But who is wise? And what do we do with their frailties? For example, Augustine was one of the most spiritually brilliant people who ever lived. His wisdom has endured and shaped the souls of thinkers for centuries. But Augustine thought women were inferior beings. Aquinas thought women were deformed men. Thomas Jefferson, in Notes on the State of Virginia, describes black people as a form of animal. On a less serious, but sincere note, many of the people I admire are nonetheless Republicans. So the question is, where does time-transcendent wisdom end and folly begin? How do we reconcile the fact that these paragons of wisdom uttered, sometimes in the same breath or book, statements that seem absurd or insane to the least educated person today? And what does it say about wisdom that it can exist, coherently in the mind of an author, so proximate to such folly? And if their folly is due to the blinders of their cultural contexts, is their wisdom independent from their cultural contexts?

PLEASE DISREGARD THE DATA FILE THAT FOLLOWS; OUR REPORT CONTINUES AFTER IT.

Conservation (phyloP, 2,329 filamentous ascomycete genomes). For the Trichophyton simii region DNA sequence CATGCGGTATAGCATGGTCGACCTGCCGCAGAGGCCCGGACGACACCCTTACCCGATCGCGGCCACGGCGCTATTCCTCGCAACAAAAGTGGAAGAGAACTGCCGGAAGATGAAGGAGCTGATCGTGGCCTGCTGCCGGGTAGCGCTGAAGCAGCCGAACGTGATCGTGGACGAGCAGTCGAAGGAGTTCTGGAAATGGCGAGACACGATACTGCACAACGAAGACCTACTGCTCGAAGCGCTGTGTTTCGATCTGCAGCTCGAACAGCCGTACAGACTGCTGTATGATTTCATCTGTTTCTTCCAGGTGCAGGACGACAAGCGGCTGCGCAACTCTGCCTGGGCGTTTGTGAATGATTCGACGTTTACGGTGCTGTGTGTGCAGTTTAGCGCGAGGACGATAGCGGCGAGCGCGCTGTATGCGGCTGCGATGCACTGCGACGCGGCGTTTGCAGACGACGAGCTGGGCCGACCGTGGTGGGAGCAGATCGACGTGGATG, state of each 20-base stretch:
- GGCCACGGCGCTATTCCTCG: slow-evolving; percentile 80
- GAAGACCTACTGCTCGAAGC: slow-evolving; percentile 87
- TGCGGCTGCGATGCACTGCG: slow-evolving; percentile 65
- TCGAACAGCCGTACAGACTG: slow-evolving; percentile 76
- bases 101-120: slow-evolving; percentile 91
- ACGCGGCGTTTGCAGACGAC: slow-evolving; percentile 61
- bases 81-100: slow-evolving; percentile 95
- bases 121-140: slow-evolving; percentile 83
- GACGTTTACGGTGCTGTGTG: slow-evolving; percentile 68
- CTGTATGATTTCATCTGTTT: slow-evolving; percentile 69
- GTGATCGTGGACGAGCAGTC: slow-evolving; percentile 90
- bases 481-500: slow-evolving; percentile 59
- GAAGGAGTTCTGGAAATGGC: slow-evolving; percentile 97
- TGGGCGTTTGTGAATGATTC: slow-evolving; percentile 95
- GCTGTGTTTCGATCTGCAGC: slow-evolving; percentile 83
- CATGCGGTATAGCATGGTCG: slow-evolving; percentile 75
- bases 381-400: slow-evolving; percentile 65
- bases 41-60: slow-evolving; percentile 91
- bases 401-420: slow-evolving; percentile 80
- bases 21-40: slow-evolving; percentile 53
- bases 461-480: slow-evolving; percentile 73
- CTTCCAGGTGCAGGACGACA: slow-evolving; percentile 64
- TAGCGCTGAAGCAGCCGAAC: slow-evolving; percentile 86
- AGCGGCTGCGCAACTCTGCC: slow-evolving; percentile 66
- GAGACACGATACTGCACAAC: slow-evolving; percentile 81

People go to college to yawn through class periods and get a degree so they can make more money; wisdom isn't part of the equation. I tried to avoid that routine and actually engage with the wisdom being introduced, to expand my mind, to focus on something other than the money. But one of the most disillusioning realizations of college for me was that wisdom is fleeting, uncertain, and inconsistent in a broken and confusing world. Aquinas is prophet one moment, pig the next. My professors whom I revered as speaking a higher truth were also, at times, misguided, misinformed, misunderstanding. And what is the standard by which I tried to sort out the gold from the chaff--my own agreeableness? My own cultural context which filters reality according to arbitrary standards (i.e. what is beautiful, what is normal, what is good)? Should I try to improve on both the wisdom and mistakes of the past, or be frustrated that I will be prone to similar, old and new, mistakes? More sobering is the fact that while I think religion offers wisdom and reason to a broken world no matter how silly our secular institutions say it is, still religion has led people to do foolish things--to discriminate, to judge, to kill--and not coincidentally, but directly. For the moment I've left it at this: wisdom is like a pinata--we swipe at it repeatedly, not always sure of what we're swiping at, and sometimes, unexpectedly, we strike it, the satisfaction of which compensates for the empty feeling we have much of the rest of the time when we miss.